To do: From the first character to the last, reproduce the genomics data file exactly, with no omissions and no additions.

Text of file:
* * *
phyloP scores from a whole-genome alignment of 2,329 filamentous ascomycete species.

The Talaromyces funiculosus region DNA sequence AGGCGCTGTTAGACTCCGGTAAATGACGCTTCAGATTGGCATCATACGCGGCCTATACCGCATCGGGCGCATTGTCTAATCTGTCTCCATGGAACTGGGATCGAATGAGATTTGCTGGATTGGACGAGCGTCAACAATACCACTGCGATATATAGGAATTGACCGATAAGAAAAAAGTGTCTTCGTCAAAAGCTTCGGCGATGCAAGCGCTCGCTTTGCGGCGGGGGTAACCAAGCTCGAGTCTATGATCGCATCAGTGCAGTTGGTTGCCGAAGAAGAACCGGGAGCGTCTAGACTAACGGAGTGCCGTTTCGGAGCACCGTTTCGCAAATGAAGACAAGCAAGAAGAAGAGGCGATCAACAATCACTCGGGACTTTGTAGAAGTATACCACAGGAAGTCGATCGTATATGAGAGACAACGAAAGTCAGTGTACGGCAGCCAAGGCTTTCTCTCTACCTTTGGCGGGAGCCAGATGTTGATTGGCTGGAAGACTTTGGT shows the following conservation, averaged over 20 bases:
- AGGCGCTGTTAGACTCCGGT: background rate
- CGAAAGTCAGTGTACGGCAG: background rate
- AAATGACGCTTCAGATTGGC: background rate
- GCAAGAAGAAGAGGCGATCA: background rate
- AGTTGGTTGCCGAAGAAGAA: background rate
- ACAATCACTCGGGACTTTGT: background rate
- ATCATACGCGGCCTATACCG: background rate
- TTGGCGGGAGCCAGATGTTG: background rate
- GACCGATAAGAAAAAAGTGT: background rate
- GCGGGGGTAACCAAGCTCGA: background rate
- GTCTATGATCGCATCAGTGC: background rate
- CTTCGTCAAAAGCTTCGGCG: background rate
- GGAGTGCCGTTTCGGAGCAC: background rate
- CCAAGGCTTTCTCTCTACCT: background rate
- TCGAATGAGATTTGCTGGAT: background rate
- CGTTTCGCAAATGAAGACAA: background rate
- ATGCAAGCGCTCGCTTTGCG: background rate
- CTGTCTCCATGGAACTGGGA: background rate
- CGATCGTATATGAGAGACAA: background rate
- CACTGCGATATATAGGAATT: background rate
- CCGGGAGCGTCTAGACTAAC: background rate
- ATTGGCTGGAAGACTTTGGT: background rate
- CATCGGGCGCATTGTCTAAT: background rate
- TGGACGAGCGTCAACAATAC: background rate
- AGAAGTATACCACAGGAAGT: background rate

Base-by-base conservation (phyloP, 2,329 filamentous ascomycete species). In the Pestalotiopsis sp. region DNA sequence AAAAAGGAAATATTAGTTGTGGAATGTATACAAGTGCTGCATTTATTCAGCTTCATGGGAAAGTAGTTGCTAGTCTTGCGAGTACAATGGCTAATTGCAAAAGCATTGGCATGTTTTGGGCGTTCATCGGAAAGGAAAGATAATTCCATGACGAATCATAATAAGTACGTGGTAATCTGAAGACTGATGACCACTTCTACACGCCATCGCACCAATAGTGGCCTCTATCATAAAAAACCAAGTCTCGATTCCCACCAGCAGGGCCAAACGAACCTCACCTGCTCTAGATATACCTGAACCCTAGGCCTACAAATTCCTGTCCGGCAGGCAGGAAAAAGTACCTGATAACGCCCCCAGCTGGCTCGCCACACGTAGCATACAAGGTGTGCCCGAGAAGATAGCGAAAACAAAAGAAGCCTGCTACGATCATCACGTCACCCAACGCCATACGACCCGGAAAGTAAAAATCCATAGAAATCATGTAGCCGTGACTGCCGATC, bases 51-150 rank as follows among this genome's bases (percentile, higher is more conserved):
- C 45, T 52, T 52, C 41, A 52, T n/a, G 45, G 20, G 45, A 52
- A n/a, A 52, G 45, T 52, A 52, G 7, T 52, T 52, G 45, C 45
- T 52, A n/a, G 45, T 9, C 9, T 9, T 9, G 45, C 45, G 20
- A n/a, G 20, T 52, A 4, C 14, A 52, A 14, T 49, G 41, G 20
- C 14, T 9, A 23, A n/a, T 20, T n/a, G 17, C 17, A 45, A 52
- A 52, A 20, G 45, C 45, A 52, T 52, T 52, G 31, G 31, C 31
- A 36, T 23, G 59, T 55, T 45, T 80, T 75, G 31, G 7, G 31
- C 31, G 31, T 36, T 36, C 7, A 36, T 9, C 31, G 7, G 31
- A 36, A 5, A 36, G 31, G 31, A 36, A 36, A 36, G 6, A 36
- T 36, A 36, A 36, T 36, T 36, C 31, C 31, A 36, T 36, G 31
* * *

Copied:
phyloP scores from a whole-genome alignment of 2,329 filamentous ascomycete species.

The Talaromyces funiculosus region DNA sequence AGGCGCTGTTAGACTCCGGTAAATGACGCTTCAGATTGGCATCATACGCGGCCTATACCGCATCGGGCGCATTGTCTAATCTGTCTCCATGGAACTGGGATCGAATGAGATTTGCTGGATTGGACGAGCGTCAACAATACCACTGCGATATATAGGAATTGACCGATAAGAAAAAAGTGTCTTCGTCAAAAGCTTCGGCGATGCAAGCGCTCGCTTTGCGGCGGGGGTAACCAAGCTCGAGTCTATGATCGCATCAGTGCAGTTGGTTGCCGAAGAAGAACCGGGAGCGTCTAGACTAACGGAGTGCCGTTTCGGAGCACCGTTTCGCAAATGAAGACAAGCAAGAAGAAGAGGCGATCAACAATCACTCGGGACTTTGTAGAAGTATACCACAGGAAGTCGATCGTATATGAGAGACAACGAAAGTCAGTGTACGGCAGCCAAGGCTTTCTCTCTACCTTTGGCGGGAGCCAGATGTTGATTGGCTGGAAGACTTTGGT shows the following conservation, averaged over 20 bases:
- AGGCGCTGTTAGACTCCGGT: background rate
- CGAAAGTCAGTGTACGGCAG: background rate
- AAATGACGCTTCAGATTGGC: background rate
- GCAAGAAGAAGAGGCGATCA: background rate
- AGTTGGTTGCCGAAGAAGAA: background rate
- ACAATCACTCGGGACTTTGT: background rate
- ATCATACGCGGCCTATACCG: background rate
- TTGGCGGGAGCCAGATGTTG: background rate
- GACCGATAAGAAAAAAGTGT: background rate
- GCGGGGGTAACCAAGCTCGA: background rate
- GTCTATGATCGCATCAGTGC: background rate
- CTTCGTCAAAAGCTTCGGCG: background rate
- GGAGTGCCGTTTCGGAGCAC: background rate
- CCAAGGCTTTCTCTCTACCT: background rate
- TCGAATGAGATTTGCTGGAT: background rate
- CGTTTCGCAAATGAAGACAA: background rate
- ATGCAAGCGCTCGCTTTGCG: background rate
- CTGTCTCCATGGAACTGGGA: background rate
- CGATCGTATATGAGAGACAA: background rate
- CACTGCGATATATAGGAATT: background rate
- CCGGGAGCGTCTAGACTAAC: background rate
- ATTGGCTGGAAGACTTTGGT: background rate
- CATCGGGCGCATTGTCTAAT: background rate
- TGGACGAGCGTCAACAATAC: background rate
- AGAAGTATACCACAGGAAGT: background rate

Base-by-base conservation (phyloP, 2,329 filamentous ascomycete species). In the Pestalotiopsis sp. region DNA sequence AAAAAGGAAATATTAGTTGTGGAATGTATACAAGTGCTGCATTTATTCAGCTTCATGGGAAAGTAGTTGCTAGTCTTGCGAGTACAATGGCTAATTGCAAAAGCATTGGCATGTTTTGGGCGTTCATCGGAAAGGAAAGATAATTCCATGACGAATCATAATAAGTACGTGGTAATCTGAAGACTGATGACCACTTCTACACGCCATCGCACCAATAGTGGCCTCTATCATAAAAAACCAAGTCTCGATTCCCACCAGCAGGGCCAAACGAACCTCACCTGCTCTAGATATACCTGAACCCTAGGCCTACAAATTCCTGTCCGGCAGGCAGGAAAAAGTACCTGATAACGCCCCCAGCTGGCTCGCCACACGTAGCATACAAGGTGTGCCCGAGAAGATAGCGAAAACAAAAGAAGCCTGCTACGATCATCACGTCACCCAACGCCATACGACCCGGAAAGTAAAAATCCATAGAAATCATGTAGCCGTGACTGCCGATC, bases 51-150 rank as follows among this genome's bases (percentile, higher is more conserved):
- C 45, T 52, T 52, C 41, A 52, T n/a, G 45, G 20, G 45, A 52
- A n/a, A 52, G 45, T 52, A 52, G 7, T 52, T 52, G 45, C 45
- T 52, A n/a, G 45, T 9, C 9, T 9, T 9, G 45, C 45, G 20
- A n/a, G 20, T 52, A 4, C 14, A 52, A 14, T 49, G 41, G 20
- C 14, T 9, A 23, A n/a, T 20, T n/a, G 17, C 17, A 45, A 52
- A 52, A 20, G 45, C 45, A 52, T 52, T 52, G 31, G 31, C 31
- A 36, T 23, G 59, T 55, T 45, T 80, T 75, G 31, G 7, G 31
- C 31, G 31, T 36, T 36, C 7, A 36, T 9, C 31, G 7, G 31
- A 36, A 5, A 36, G 31, G 31, A 36, A 36, A 36, G 6, A 36
- T 36, A 36, A 36, T 36, T 36, C 31, C 31, A 36, T 36, G 31